While All Blacks selectors have never felt the need to replicate the decisions made by Super Rugby coaches, the coming weeks will be particularly intriguing when it comes to determining who is called up to the New Zealand national squad this season.
The All Blacks will name their first team of the year on June 13 – two days after the Super Rugby Pacific semi-finals – which gives hopeful candidates up to three more rounds of action to press their case for selection.
As is always the case, the bulk of the squad picks itself. There might be a few fifty-fifty calls left to make in some positions but the vast majority of last year’s team will be recalled for 2022, less a handful of omissions.
With Ian Foster having to slim his selection down from 42 players to 36, there will inevitably be some casualties. Karl Tu’inukuafe’s impending departure to France likely rules him out of the equation while Joe Moody is unlikely to feature again this year due to injury. Damian McKenzie is technically unavailable until he suits up for Waikato and Patrick Tuipulotu may also be asked to reassert his position in the pecking order via provincial rugby, given the logjam of locks. There’ll undoubtedly also be a player or two cut in the loose forwards and outside backs to bring the squad down to a semi-reasonable size ahead of three furious clashes with Ireland.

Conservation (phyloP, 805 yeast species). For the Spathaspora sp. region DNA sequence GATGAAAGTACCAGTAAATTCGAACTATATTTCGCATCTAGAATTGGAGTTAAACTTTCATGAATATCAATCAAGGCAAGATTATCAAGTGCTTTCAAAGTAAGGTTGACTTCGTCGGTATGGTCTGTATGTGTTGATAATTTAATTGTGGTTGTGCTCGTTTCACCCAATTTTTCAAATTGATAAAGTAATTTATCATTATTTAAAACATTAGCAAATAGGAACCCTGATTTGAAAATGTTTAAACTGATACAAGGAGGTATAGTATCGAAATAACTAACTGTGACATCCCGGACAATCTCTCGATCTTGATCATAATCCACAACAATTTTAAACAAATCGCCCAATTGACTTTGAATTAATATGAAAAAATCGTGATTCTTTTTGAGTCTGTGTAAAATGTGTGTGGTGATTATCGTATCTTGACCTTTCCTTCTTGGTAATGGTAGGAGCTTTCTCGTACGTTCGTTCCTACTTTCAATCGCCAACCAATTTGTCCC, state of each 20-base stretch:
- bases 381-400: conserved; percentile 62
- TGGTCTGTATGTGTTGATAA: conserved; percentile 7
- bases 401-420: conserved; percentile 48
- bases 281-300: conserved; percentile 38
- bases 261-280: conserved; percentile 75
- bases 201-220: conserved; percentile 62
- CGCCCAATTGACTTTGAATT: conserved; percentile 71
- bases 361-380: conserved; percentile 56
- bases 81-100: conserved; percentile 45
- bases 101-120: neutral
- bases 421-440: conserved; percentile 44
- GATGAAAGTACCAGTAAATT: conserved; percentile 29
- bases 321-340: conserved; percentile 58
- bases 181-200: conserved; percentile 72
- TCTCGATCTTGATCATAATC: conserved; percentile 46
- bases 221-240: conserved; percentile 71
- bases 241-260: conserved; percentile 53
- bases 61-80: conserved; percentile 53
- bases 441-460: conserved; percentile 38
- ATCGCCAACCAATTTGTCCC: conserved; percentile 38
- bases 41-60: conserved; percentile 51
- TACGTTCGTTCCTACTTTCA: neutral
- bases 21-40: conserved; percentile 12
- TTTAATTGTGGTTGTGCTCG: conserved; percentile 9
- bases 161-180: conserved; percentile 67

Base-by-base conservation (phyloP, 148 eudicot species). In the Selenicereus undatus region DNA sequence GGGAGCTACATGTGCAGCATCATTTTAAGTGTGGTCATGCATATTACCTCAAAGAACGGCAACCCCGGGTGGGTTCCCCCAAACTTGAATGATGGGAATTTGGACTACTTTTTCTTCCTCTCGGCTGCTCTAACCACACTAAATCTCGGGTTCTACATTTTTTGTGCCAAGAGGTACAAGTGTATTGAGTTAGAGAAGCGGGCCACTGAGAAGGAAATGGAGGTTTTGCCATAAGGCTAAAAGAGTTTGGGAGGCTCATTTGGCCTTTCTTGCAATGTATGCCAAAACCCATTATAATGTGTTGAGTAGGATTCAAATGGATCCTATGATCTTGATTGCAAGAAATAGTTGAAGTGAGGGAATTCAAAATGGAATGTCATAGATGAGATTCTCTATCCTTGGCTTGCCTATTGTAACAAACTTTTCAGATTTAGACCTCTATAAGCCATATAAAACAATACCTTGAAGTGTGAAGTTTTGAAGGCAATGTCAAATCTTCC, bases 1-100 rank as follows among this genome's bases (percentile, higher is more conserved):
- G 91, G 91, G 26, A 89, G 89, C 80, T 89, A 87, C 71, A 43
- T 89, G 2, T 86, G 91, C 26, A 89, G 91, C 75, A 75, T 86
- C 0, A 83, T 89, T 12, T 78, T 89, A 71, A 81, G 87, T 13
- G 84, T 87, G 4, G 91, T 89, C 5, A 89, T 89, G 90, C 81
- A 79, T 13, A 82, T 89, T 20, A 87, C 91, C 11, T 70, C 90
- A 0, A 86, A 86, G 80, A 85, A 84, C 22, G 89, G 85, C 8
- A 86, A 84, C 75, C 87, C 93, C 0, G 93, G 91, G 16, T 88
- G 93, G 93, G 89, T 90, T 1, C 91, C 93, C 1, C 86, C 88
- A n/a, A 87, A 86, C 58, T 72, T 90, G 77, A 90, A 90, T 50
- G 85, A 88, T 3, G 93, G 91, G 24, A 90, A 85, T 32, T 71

It’s at lock and in the midfield where the two most intriguing decisions loom, however – namely because the candidates up for All Blacks selection are currently duking it out with one another for their Super Rugby sides.
Five second-rowers will likely be included in the 36-man squad and they really pick themselves at this stage.
The Crusaders duo of Sam Whitelock and Scott Barrett will be two of the first names penned in. Whitelock may not be the athlete he once was but his technical skills at the lineout are second to none in New Zealand and his experience will be important in helping to bring young players in the team up to speed while Barrett has been the form NZ lock this season, despite copping another red card.
While the make-up of the five locks should be unsurprising, it’s the pecking order that makes for a great discussion.
Retallick, in his heyday, was not just the best second-rower in the world but the best player full stop.
Vaa’i and Lord have generally outplayed their opposition on a weekly basis this year and loom as a potentially excellent long-term partnership for both the Chiefs and All Blacks. While Retallick was an automatic selection for Chiefs coach Clayton McMillan earlier in the season, he has spent the last two months side-lined through injury and Vaa’i and Lord have respectively accrued five and six appearances in his absence (combining on four occasions).
Retallick, in his heyday, was not just the best second-rower in the world but the best player full stop. However, Retallick has simply not been the same since the early stages of 2019, before blowing out his shoulder against the Springboks. He missed the entirety of the 2020 season before linking back up with the All Blacks last year and while his work ethic remains up there with the best, his physicality and dynamism is simply not what it used to be.
There is hope, of course, that Retallick simply needs to work his way back into form with regular minutes – but after spending the better part of the Super Rugby season out with injury, it’s difficult to imagine that the former World Rugby Player of the Year will have recaptured the spark that made him an automatic selection for the All Blacks throughout the Steve Hansen era.
In fact, it’s worth asking whether Retallick is even an automatic selection at the Chiefs anymore.